It's 2022...

A coronavirus pandemic could shape the world in the same way that World War II and the Great Depression did, the New York Times writes.

Source: Sputnik
Tanjug/(AP Photo/John Minchillo, File
Tanjug/(AP Photo/John Minchillo, File

It's 2022 and the coronavirus is finally defeated; after a year and a half of misery and changing quarantine and new outbreaks, life is finally starting to return to normal. This is how the "New York Times" begins the text in which it tries to find out what life might look like in 2022, since the world has come to terms with the pandemic.

A return to normal, however, will not mean a return to the old. It will be a new world, with new economic rules and a recession that will change the order of things for entire future generations. Companies are failing, universities are closing, cinemas and cruisers are disappearing, Sputnik reports.

Thousands of companies and shops that were vulnerable before the virus arrived, have disappeared by 2022. Dozens of universities are closed, and people socialize differently.

The future is, of course, completely uncertain and there is no way to predict it with exact precision, but the current pandemic increasingly acts as an event that will define an entire era. Now, few can even imagine a great scenario, which could happen at best, as the virus continues to sweep the world in waves and so many countries around the world count new victims every day, tens, hundreds and thousands of them.

The thing that will certainly affect the severity and far-reaching consequences of a pandemic is the direction in which the virus itself is moving. If science brings a solution quickly and we defeat the virus by the end of this year, the changes in everyday life will probably not be permanent.

However, if the vaccine is not found in the coming years, the consequences of a pandemic in the long run can be very deep and far-reaching.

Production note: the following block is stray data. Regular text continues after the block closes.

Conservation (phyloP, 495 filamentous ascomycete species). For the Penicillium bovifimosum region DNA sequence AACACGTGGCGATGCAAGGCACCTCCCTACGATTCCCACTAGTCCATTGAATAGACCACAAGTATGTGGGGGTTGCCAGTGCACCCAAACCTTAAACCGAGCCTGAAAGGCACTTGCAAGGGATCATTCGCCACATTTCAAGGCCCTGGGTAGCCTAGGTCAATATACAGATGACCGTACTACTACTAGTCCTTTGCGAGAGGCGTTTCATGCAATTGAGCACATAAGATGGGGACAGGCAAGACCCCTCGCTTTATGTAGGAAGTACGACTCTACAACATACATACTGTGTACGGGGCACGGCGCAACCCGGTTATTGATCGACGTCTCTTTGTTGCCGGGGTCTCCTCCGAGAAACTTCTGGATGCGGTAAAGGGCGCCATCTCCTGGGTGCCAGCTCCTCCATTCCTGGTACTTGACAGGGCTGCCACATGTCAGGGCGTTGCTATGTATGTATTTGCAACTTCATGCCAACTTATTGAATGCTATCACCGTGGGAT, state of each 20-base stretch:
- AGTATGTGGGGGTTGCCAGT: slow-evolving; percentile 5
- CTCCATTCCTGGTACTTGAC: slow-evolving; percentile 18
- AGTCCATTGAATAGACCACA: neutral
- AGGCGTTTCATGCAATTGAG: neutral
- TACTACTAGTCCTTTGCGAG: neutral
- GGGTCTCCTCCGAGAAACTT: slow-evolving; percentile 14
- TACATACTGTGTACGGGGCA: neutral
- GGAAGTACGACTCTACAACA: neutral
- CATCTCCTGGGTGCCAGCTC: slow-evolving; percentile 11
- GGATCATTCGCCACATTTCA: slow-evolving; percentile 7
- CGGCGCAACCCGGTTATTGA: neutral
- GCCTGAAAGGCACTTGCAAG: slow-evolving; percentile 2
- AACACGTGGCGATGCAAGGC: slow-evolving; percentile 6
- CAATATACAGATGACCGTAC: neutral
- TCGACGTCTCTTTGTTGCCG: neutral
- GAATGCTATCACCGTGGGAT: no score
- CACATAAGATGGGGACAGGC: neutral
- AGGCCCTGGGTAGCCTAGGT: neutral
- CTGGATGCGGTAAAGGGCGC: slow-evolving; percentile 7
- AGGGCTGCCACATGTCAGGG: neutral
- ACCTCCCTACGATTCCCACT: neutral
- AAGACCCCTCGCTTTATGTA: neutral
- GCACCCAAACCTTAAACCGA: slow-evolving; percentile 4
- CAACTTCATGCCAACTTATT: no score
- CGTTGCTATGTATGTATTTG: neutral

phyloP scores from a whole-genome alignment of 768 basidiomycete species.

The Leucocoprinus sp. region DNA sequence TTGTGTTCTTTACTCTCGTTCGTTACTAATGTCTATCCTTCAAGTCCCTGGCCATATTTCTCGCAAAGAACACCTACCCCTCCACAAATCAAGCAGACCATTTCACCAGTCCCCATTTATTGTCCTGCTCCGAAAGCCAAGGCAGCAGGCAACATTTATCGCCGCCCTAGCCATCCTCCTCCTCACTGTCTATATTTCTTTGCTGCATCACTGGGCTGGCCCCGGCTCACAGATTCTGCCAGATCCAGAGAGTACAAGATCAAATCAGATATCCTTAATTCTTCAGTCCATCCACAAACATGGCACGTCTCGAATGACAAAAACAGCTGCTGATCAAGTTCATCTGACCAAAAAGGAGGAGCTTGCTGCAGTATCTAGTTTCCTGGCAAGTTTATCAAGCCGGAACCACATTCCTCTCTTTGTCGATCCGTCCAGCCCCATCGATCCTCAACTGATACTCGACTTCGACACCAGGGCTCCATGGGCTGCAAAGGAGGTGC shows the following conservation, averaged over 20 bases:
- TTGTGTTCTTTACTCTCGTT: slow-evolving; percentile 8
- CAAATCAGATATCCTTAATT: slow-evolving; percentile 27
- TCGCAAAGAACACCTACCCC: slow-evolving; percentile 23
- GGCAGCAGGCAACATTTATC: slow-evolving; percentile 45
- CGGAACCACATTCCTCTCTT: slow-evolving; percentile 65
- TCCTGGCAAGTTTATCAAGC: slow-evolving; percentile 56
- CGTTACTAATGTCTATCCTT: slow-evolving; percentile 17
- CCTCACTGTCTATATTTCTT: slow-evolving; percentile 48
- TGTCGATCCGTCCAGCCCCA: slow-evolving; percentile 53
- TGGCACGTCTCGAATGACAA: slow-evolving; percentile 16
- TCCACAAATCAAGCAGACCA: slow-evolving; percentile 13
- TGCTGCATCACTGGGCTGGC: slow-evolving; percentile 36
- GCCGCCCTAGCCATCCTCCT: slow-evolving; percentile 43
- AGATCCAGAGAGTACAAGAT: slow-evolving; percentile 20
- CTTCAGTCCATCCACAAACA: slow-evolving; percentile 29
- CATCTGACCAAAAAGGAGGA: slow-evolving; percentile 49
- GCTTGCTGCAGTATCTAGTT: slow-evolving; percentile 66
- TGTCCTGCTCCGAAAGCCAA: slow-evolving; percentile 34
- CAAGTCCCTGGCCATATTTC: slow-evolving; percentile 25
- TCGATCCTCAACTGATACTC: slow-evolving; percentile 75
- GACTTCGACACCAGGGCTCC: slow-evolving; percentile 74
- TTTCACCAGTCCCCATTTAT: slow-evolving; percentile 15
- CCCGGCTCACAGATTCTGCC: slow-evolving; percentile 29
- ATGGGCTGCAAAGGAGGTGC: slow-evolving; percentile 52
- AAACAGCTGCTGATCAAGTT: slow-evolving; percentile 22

All industries based on interpersonal contact are seriously endangered.

Cruisers and theme parks, cinemas will disappear, and in the long run, the concept of traditional shops will probably be forgotten. Thousands of restaurants would be wiped off.

Will we work from home forever?

The scenario presented by the New York Times journalist is based on the assumption that the vaccine will arrive at some point in 2021. However, he mentions one important fact: many things will not change. History teaches us that - the financial crisis in 2008 did not break Wall Street, the first black president of America did not take this country to the era of racial reconciliation…

However, if the pandemic continues next year, it could surpass in the collective consciousness all the events of the previous few decades and take the position of, say, World War II - as an event that will occupy the attention of the whole world long after it is over and as one that changes the rhythm of everyday life.

Economists interviewed by New York Times journalists believe that companies with bad business models will suffer, even if they did well before the pandemic.

The victims will be the local media, which are already fighting for survival, as well as the traditional concept of shopping in stores, and the virus is also exacerbating all existing problems in the education systems and the functioning of universities.

Habits will certainly change for pupils, students and employees. Meetings may be held permanently through applications such as "Face Time", "Zoom" and "Google Myth". Some large companies in America have already told their employees that they will probably work from home forever, and business premises will, if that happens, lose their primary function.

After all, the greatest uncertainty awaits us on the political agenda. And the way in which politics will function will have the power to shape all other aspects of our lives, New York Times reports.


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